I started working when I was 12 or 13 years old. I remember rolling up newspapers for my paper route, rubber banding them and riding my pink, banana seat bike all around the neighborhood, tossing newspapers at each front porch.
At 15, I started working at a pizza place and I worked there all through high school. I worked every summer. I worked and worked and worked some more.
After having both children, I worked full time without a second thought. I was used to working and juggling life around it. Then six years ago, we decided to move cities and knew it would be the perfect time to take a step back and be home with the children. These years are short (or so I hear) and we both wanted a simpler life for ourselves and our children.
Now, fast forward six years and the kids are older and are both in school. Whew – free and clear! I was offered a part-time job as a baker and snatched it up. I couldn’t wait to get back into the working world. Co-workers! Paychecks! I was also looking forward to the ability to easily answer the question “so what do you do?” Stay-at-home mom always seemed to fall so flat. It sounds boring. It sounds like under-achieving. It sounds so privileged.
But then we were back to the daily juggling. Our simpler life went out the window. After working for a year, my body was telling me no, it was time to say good-bye to the baker position and return to the stay-at-home mom one.
That brings me back to here.
Raising humans is a monumental task, yet it is made up of a million smaller ones. Packing lunches, laundry, homework, bedtime stories and play dates – all add up to what we hope are responsible adults who are ready to take on the challenges of this world. Yet, sometimes its hard to see the forest for the trees. The mundane tasks seems so – mundane.
I hadn’t realized how much my self worth was attached to my employment until I stopped working. It is hard for me to remember that in fact, self worth comes from me just being me.
In light of this, I’m trying to remember that me just being me is enough. I don’t have to earn my keep, so to speak. I do plenty. I can plan coffee dates with friends and indulge in hobbies. I can spend part of my child free time on things that enrich my life as an individual. Volunteer, read, and of course, bake.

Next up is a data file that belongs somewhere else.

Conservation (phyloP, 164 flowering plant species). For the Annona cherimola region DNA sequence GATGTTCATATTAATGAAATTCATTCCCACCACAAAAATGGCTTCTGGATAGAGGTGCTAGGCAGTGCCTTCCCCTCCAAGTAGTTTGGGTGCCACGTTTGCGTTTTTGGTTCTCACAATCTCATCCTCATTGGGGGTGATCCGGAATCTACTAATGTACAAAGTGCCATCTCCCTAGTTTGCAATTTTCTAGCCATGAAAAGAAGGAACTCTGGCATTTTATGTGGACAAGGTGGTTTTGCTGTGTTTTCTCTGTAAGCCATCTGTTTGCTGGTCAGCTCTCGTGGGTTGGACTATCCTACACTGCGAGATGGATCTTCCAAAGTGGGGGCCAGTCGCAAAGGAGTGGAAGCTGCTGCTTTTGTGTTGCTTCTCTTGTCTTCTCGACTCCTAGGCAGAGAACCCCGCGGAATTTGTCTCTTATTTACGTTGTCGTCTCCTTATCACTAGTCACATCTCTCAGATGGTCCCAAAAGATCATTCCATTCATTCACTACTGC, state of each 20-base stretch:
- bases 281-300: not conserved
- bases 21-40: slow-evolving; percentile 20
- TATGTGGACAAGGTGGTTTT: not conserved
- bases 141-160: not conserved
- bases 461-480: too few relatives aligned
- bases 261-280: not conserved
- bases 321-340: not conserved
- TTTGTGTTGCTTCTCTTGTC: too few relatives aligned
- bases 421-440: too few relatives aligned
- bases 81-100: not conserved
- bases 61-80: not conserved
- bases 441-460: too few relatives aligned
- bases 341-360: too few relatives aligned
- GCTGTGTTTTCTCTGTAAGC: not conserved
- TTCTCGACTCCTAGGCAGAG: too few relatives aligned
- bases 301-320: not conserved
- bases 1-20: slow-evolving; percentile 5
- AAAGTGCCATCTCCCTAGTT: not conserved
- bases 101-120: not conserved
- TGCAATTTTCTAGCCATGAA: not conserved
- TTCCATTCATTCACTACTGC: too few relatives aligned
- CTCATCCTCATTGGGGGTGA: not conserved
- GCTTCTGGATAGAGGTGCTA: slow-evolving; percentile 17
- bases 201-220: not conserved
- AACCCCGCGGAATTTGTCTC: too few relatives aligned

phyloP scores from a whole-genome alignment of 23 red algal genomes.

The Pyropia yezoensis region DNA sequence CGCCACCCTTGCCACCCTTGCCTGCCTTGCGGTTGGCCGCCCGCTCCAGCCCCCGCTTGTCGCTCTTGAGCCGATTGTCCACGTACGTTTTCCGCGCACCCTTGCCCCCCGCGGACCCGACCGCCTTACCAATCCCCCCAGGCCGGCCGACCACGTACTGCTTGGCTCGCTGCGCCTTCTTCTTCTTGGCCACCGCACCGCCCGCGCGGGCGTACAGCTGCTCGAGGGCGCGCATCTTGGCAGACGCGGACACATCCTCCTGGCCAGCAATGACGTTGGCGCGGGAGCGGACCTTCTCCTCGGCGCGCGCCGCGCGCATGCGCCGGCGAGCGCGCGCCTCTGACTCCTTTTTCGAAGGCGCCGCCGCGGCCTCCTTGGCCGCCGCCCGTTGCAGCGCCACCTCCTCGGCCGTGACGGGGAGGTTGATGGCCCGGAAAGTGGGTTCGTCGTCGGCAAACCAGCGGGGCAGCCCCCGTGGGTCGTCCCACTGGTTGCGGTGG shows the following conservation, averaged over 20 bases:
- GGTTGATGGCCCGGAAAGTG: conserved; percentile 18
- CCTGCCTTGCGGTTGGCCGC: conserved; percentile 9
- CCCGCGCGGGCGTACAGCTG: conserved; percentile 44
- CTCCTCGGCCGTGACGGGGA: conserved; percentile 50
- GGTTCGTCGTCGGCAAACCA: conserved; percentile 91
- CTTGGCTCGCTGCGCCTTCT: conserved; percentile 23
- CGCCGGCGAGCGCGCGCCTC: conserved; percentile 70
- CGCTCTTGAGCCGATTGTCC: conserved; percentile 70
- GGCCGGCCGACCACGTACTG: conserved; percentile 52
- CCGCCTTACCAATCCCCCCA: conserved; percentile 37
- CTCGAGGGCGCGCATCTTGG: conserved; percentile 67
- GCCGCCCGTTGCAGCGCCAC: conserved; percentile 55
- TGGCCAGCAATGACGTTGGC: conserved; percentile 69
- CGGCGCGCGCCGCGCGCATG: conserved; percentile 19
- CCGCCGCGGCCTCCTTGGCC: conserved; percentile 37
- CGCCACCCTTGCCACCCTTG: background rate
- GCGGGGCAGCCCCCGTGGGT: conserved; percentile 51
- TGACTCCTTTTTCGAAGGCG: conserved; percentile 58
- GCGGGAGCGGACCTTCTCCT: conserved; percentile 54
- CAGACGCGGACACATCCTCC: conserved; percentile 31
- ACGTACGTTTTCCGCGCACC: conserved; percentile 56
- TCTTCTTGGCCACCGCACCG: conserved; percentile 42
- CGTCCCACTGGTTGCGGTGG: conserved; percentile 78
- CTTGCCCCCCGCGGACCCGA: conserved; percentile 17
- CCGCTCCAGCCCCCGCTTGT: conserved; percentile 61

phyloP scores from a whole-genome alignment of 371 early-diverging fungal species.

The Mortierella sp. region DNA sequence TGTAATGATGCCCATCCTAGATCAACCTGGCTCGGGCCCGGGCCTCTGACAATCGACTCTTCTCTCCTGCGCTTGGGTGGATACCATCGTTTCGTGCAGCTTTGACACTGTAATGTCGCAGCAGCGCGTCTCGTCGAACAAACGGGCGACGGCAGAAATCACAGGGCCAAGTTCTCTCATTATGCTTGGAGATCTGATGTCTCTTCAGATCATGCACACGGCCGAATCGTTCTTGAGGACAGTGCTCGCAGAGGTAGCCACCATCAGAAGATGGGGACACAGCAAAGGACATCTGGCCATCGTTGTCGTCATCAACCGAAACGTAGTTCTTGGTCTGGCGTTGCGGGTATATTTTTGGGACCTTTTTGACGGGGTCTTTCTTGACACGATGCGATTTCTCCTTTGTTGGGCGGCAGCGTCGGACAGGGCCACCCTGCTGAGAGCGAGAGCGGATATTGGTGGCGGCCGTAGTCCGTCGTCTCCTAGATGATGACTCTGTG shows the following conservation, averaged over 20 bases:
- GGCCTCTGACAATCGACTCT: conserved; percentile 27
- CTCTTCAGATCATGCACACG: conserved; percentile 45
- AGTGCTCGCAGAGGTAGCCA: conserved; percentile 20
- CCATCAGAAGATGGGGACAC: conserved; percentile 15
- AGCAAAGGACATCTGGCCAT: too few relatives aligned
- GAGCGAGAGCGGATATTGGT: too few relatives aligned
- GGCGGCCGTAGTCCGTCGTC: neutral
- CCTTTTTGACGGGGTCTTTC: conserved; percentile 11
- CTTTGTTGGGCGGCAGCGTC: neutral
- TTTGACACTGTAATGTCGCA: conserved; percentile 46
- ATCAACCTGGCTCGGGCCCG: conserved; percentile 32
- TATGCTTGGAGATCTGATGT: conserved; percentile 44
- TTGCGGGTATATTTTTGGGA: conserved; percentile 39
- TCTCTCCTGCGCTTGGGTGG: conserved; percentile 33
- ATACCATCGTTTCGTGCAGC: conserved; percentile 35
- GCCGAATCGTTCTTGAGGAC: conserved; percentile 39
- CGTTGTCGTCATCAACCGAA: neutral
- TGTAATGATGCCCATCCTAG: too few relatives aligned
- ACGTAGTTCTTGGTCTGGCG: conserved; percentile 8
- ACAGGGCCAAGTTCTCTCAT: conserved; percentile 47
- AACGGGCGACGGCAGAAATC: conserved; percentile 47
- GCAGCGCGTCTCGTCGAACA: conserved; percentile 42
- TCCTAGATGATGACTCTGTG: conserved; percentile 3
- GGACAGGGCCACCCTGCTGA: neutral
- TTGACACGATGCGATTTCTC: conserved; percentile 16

Now, with this extra lease on life, I decided it was time to work on some tasty new pancakes. Blueberry pancakes have never really been a family favorite. A couple years ago, our youngest was watching Daniel Tiger on PBS and they made strawberry pancakes on the episode. He immediately asked to make them and so we did. This time around, I embellished them with a zing of lemon and a powdered sugar for the topping.
Strawberry Lemon Pancakes
- 1 1/4 cup all purpose flour
- 1/4 cup white whole wheat flour
- 1 tablespoon granulated sugar
- 1 teaspoon baking powder
- 1/2 teaspoon fine sea salt
- 1/2 teaspoon lemon zest (half of a large lemon)
- 1 cup whole milk
- 1 egg
- 2 tablespoons unsalted butter, melted
- 1/2 teaspoon vanilla extract
- 1/2 cup diced strawberries, about 4 large fresh or frozen that have been thawed and drained
Whisk together the flours, sugar, baking powder, salt and lemon zest in a medium bowl. In another bowl (I use a large measuring cup) combine the milk, butter and vanilla. Pour milk mixture into flour mixture and combine with a spatula until just combined. Gently mix in strawberries. Pre-heat a griddle to 350 degrees. Spray griddle with cooking spray and ladle 1/4 cup mixture unto griddle. Cook until lightly golden on the bottom (1-2 minutes) and then flip. Press the pancake down gently. Cook for another 1-2 minutes or until both sides are golden brown and the middle is cooked through.
I test the middle of the pancake by gently pressing the side of the spatula into the pancake and if it comes out clean, then I know the middle is cooked. Serve with a bit of butter and powdered sugar.
2 thoughts on “Strawberry Lemon Pancakes”
I love every bit of this and can relate to a lot of it. I look forward to more recipes as you find your groove again with more time on your hands.
Sometimes it just feels good to acknowledge the struggle and to know that there probably isn’t a parent out there that doesn’t feel it too. The pull between identities and the conflict between the people we want to be vs. the people we are. I love seeing all your photography and reading your posts. Keep it up!